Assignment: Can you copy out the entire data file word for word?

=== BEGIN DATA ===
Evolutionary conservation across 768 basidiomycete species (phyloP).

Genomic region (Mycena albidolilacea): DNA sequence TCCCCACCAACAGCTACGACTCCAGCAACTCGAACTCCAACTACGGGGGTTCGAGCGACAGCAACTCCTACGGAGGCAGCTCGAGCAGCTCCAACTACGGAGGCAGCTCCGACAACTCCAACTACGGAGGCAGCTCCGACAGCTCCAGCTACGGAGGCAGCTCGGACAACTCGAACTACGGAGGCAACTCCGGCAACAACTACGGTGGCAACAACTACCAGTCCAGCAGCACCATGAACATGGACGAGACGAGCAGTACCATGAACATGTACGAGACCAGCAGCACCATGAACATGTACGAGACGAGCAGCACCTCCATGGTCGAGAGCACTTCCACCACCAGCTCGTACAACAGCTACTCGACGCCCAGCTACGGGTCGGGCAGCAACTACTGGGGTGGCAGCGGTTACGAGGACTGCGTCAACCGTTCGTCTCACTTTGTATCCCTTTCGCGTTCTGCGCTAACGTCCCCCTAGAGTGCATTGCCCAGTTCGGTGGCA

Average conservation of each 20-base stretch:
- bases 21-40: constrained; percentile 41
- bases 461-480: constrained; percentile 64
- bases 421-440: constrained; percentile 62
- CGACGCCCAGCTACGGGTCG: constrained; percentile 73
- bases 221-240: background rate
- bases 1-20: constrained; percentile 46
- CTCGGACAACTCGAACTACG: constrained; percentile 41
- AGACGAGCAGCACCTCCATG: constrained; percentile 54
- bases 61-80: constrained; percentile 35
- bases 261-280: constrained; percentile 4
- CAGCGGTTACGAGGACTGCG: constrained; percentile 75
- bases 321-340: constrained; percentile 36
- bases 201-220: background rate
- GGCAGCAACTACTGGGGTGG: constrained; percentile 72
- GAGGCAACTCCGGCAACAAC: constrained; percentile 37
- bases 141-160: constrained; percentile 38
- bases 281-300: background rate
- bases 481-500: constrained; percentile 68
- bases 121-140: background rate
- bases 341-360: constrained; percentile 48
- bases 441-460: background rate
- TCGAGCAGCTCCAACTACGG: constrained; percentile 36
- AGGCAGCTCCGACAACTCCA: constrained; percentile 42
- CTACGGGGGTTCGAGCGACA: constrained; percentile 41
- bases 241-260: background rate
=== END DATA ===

Evolutionary conservation across 768 basidiomycete species (phyloP).

Genomic region (Mycena albidolilacea): DNA sequence TCCCCACCAACAGCTACGACTCCAGCAACTCGAACTCCAACTACGGGGGTTCGAGCGACAGCAACTCCTACGGAGGCAGCTCGAGCAGCTCCAACTACGGAGGCAGCTCCGACAACTCCAACTACGGAGGCAGCTCCGACAGCTCCAGCTACGGAGGCAGCTCGGACAACTCGAACTACGGAGGCAACTCCGGCAACAACTACGGTGGCAACAACTACCAGTCCAGCAGCACCATGAACATGGACGAGACGAGCAGTACCATGAACATGTACGAGACCAGCAGCACCATGAACATGTACGAGACGAGCAGCACCTCCATGGTCGAGAGCACTTCCACCACCAGCTCGTACAACAGCTACTCGACGCCCAGCTACGGGTCGGGCAGCAACTACTGGGGTGGCAGCGGTTACGAGGACTGCGTCAACCGTTCGTCTCACTTTGTATCCCTTTCGCGTTCTGCGCTAACGTCCCCCTAGAGTGCATTGCCCAGTTCGGTGGCA

Average conservation of each 20-base stretch:
- bases 21-40: constrained; percentile 41
- bases 461-480: constrained; percentile 64
- bases 421-440: constrained; percentile 62
- CGACGCCCAGCTACGGGTCG: constrained; percentile 73
- bases 221-240: background rate
- bases 1-20: constrained; percentile 46
- CTCGGACAACTCGAACTACG: constrained; percentile 41
- AGACGAGCAGCACCTCCATG: constrained; percentile 54
- bases 61-80: constrained; percentile 35
- bases 261-280: constrained; percentile 4
- CAGCGGTTACGAGGACTGCG: constrained; percentile 75
- bases 321-340: constrained; percentile 36
- bases 201-220: background rate
- GGCAGCAACTACTGGGGTGG: constrained; percentile 72
- GAGGCAACTCCGGCAACAAC: constrained; percentile 37
- bases 141-160: constrained; percentile 38
- bases 281-300: background rate
- bases 481-500: constrained; percentile 68
- bases 121-140: background rate
- bases 341-360: constrained; percentile 48
- bases 441-460: background rate
- TCGAGCAGCTCCAACTACGG: constrained; percentile 36
- AGGCAGCTCCGACAACTCCA: constrained; percentile 42
- CTACGGGGGTTCGAGCGACA: constrained; percentile 41
- bases 241-260: background rate